Public Health Organisation Calls On Dating Apps To Advertise Condoms To Help Prevent STIs


New public heath guidelines are calling for social networking apps and websites to promote safe sex campaigns and condom schemes.

Published by the National Institute for Health and Care Excellence (NICE), the new guidelines suggest a number of ways that local authorities and other services can help reduce sexually transmitted infections (STIs) amongst young people.

NICE suggests that condom distribution schemes could be an effective way of protecting young people from STIs, and said in a tweet that “condoms should be more widely available to reduce rates of STIs”.

The organisation says free and cost-price condoms should be more widely available and services need to provide more information about sexual health and the use of condoms.

Under the recommendations section of the new report, NICE says that location-based apps “used to find local sexual partners”, websites and social media platforms should advertise condom schemes.

The report suggests that promoting such schemes “to people most at risk of getting an STI”, will help to prevent transmission.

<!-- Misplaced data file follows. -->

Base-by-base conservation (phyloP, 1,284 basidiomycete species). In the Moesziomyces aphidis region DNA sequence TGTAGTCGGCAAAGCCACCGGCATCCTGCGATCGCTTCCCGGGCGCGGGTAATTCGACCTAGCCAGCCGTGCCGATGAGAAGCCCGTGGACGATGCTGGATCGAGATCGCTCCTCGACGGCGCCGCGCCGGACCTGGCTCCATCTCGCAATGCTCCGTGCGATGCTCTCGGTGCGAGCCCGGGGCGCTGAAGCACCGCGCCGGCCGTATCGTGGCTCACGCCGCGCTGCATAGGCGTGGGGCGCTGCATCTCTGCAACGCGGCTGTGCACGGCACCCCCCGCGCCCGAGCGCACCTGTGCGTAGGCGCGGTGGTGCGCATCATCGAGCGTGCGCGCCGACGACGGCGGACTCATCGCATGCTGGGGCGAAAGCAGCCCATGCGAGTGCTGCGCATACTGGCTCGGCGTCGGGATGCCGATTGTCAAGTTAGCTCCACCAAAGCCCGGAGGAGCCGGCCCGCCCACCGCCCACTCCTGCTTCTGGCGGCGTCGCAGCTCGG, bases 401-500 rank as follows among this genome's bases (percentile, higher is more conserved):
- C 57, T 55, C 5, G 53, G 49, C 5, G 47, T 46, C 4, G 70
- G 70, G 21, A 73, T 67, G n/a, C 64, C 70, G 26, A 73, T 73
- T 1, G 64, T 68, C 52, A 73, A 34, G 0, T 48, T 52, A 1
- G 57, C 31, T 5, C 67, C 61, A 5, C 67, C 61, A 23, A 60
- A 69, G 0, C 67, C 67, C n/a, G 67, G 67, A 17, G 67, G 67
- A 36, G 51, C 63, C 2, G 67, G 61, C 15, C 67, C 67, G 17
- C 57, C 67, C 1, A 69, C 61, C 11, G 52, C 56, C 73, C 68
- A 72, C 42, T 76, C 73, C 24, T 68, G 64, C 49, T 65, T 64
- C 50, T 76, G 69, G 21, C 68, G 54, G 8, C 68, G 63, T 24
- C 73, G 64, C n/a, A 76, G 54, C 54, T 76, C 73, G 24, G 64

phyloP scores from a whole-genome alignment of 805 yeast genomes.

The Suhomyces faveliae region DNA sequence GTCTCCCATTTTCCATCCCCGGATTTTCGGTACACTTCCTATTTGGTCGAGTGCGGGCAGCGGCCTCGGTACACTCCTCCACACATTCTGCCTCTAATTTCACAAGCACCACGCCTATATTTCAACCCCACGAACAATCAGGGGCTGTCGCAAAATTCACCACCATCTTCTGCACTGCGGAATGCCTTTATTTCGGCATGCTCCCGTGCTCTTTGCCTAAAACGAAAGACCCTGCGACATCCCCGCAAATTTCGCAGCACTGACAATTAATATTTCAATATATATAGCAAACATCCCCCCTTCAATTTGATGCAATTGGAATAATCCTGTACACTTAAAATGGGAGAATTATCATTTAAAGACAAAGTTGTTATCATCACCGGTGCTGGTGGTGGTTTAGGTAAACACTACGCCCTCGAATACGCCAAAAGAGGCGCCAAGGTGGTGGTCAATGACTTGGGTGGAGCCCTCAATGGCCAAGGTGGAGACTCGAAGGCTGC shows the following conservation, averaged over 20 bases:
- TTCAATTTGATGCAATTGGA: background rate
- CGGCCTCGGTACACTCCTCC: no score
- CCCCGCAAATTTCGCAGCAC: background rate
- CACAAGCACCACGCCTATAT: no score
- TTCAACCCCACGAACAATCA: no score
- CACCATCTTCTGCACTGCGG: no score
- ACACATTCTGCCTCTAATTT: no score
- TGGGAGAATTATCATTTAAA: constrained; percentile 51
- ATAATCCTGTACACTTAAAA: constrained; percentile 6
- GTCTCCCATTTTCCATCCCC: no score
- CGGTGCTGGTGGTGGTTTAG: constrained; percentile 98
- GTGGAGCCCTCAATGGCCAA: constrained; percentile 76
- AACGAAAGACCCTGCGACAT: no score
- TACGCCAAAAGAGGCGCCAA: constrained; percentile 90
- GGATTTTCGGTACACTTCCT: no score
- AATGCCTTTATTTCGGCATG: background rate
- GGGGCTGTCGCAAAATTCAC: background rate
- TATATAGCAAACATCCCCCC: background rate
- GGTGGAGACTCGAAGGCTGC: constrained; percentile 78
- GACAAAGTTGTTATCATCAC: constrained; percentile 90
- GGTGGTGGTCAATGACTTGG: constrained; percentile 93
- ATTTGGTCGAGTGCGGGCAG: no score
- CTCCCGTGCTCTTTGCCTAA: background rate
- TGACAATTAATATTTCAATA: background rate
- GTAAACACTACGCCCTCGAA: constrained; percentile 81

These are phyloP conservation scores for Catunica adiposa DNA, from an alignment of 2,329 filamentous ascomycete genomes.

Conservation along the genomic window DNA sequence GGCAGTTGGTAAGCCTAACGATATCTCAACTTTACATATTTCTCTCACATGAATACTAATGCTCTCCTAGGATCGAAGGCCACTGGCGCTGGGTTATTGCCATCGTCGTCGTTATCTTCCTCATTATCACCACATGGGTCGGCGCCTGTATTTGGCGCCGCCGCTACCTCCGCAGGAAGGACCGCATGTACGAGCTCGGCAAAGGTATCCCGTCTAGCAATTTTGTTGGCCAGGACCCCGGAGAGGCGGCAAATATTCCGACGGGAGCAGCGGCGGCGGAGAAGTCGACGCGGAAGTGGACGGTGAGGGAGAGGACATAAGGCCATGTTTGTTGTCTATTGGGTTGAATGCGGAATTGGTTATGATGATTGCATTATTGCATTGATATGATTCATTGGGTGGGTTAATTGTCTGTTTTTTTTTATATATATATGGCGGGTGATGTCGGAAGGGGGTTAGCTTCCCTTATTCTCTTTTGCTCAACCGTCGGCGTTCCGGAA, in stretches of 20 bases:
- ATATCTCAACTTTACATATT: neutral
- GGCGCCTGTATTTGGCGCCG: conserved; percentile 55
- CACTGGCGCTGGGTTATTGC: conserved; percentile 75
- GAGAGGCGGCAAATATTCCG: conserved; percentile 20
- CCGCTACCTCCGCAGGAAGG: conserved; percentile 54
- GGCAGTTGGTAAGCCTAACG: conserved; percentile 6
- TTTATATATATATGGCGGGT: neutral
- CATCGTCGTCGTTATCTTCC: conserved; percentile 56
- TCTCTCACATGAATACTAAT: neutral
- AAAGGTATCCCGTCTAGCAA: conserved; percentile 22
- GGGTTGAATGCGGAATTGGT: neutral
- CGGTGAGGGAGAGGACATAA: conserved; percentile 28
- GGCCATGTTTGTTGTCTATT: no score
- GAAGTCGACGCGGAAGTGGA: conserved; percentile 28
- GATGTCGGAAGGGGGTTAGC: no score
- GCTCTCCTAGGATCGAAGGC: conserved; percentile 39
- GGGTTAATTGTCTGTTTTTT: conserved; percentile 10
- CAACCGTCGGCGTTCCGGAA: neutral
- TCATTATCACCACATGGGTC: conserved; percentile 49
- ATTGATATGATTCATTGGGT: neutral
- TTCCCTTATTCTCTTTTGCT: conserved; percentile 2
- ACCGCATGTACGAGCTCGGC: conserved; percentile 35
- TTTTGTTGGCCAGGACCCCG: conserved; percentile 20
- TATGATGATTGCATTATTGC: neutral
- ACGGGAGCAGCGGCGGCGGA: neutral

Programme director of the centre for guidelines at NICE, Christine Carson, said: “Although we are seeing an overall decrease in the total number of STIs being diagnosed, there have been large, disproportionate increases in diagnoses among specific groups, such as in young people aged 16-24 and in men who have sex with men.

“Condoms are the best way to prevent most infections being passed on through sex.

“If local authorities and other commissioners can work together to improve condom availability and use amongst people at high-risk we could significantly reduce the rates of STIs.”

The guidelines follow government reports that revealed there were around 435,000 new diagnoses of STIs in England in 2015 – the majority of cases coming from heterosexual people under the age of 25 and gay men.

In terms of wider UK figures, 6,095 people were reported to have been diagnosed with HIV in 2015 alone.

Speaking about why more people don’t use condoms, NICE says that both price, and religious and social pressure, can be important barriers.

To read the full guidelines please click here.